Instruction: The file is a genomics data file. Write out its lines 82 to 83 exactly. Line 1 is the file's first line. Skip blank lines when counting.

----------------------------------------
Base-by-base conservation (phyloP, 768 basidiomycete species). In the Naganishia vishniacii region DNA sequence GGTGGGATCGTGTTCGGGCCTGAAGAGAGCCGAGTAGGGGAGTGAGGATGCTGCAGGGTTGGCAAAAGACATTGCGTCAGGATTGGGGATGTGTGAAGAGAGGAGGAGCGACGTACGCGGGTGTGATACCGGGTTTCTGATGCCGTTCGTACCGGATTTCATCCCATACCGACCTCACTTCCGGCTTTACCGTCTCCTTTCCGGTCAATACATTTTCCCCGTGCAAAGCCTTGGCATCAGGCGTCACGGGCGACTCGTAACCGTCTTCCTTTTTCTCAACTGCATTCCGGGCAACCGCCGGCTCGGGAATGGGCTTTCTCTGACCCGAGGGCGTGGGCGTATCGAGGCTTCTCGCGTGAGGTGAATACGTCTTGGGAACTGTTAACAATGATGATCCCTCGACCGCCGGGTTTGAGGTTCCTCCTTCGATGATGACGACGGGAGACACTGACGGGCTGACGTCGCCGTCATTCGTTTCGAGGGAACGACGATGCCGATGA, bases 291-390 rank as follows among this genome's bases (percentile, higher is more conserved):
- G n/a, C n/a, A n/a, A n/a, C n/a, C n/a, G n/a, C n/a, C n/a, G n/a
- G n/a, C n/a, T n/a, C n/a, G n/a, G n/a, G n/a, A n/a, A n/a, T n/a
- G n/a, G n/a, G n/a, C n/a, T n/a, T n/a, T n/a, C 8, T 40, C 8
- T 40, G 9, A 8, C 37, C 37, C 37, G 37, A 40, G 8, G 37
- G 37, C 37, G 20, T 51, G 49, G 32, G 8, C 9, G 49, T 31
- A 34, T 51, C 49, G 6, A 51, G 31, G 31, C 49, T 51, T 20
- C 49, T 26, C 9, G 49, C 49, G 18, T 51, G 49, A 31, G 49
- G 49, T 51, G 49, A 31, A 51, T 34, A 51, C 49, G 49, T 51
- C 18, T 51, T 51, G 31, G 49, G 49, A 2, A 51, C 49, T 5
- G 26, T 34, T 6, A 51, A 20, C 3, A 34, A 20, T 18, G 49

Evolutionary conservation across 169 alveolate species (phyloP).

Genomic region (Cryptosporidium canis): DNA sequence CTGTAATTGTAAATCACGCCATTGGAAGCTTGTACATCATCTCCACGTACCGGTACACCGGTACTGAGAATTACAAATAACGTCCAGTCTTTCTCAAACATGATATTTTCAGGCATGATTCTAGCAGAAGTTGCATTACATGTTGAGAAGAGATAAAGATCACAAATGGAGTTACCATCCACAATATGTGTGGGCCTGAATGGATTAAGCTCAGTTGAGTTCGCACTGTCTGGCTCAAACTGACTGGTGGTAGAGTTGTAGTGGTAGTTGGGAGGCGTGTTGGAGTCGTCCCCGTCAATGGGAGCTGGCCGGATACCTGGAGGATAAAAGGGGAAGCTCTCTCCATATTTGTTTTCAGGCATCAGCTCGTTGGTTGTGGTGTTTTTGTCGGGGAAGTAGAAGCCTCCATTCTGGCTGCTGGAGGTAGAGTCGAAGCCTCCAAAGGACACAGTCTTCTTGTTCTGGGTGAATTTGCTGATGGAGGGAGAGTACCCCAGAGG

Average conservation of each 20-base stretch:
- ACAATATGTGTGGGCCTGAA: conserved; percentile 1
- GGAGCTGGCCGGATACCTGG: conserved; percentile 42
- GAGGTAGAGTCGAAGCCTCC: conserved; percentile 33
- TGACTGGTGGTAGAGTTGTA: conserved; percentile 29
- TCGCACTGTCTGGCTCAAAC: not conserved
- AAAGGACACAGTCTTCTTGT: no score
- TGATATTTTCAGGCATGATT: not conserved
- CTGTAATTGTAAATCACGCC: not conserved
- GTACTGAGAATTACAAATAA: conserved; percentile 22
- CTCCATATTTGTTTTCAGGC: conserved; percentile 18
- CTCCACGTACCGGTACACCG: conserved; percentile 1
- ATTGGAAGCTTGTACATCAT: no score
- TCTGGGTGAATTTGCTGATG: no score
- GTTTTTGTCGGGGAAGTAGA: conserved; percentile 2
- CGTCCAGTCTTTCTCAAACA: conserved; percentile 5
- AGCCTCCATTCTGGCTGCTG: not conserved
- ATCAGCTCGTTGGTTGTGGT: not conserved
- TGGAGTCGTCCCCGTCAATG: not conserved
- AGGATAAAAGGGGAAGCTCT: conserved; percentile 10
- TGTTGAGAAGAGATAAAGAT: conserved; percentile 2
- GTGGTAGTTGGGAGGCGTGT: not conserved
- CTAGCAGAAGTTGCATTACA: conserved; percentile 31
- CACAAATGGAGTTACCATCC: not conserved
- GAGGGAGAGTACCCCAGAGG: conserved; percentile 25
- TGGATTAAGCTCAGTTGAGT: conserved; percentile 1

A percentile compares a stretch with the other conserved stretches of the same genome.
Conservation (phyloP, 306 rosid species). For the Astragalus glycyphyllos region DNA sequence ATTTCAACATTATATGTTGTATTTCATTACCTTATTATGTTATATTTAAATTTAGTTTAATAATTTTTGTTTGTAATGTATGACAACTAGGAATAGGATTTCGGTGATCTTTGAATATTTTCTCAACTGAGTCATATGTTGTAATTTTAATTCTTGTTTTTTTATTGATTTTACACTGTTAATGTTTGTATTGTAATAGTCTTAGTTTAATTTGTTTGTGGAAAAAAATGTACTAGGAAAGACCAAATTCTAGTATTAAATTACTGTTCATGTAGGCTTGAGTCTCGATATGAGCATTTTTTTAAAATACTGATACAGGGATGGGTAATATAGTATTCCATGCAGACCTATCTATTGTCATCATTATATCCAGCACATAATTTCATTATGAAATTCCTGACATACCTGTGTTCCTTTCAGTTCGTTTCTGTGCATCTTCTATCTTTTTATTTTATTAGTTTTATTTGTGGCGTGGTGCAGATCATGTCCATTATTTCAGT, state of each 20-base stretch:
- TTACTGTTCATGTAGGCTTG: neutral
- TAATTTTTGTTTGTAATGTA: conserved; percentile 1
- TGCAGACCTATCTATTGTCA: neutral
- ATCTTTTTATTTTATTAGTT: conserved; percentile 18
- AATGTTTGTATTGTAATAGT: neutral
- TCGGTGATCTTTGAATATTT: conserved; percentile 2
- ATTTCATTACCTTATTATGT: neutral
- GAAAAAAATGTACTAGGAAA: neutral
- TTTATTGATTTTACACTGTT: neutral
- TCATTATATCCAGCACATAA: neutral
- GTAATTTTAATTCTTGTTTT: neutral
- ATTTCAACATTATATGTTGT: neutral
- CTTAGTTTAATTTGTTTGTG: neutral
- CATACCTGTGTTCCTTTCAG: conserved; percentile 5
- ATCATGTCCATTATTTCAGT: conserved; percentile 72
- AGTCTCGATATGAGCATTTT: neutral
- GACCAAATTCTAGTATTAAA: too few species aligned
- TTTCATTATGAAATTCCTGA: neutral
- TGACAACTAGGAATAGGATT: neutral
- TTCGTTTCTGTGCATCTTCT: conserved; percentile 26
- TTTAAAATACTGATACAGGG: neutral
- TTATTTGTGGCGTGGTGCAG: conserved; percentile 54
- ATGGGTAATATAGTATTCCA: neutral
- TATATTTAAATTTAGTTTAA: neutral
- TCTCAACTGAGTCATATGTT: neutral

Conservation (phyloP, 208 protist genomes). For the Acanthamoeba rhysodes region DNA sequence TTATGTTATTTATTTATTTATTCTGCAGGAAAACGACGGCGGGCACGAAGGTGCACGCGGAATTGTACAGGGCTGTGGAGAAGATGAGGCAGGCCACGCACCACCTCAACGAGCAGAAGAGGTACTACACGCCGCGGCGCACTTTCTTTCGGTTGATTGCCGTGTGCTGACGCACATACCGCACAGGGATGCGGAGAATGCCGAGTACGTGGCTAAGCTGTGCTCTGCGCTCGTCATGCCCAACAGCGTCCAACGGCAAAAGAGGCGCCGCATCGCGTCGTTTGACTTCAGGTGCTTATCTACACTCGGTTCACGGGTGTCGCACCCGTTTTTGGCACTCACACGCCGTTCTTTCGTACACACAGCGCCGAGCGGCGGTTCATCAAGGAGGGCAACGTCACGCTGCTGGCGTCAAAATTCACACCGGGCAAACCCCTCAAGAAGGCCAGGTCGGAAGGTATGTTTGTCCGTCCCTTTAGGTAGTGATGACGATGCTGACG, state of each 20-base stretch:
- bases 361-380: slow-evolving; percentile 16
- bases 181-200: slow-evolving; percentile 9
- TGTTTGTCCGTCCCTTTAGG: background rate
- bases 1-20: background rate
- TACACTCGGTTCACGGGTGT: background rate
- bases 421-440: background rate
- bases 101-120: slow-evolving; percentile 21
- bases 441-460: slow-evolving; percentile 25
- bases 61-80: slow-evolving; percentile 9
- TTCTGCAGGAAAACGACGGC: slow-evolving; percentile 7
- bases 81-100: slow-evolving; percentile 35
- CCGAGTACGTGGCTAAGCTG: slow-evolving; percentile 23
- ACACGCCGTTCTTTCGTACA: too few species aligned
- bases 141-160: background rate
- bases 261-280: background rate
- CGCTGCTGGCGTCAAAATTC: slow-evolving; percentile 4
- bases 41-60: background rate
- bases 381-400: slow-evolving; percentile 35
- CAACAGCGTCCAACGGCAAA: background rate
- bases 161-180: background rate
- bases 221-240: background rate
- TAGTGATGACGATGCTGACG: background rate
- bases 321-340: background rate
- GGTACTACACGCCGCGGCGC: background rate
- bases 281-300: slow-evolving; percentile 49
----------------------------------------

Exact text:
- bases 261-280: background rate
- CGCTGCTGGCGTCAAAATTC: slow-evolving; percentile 4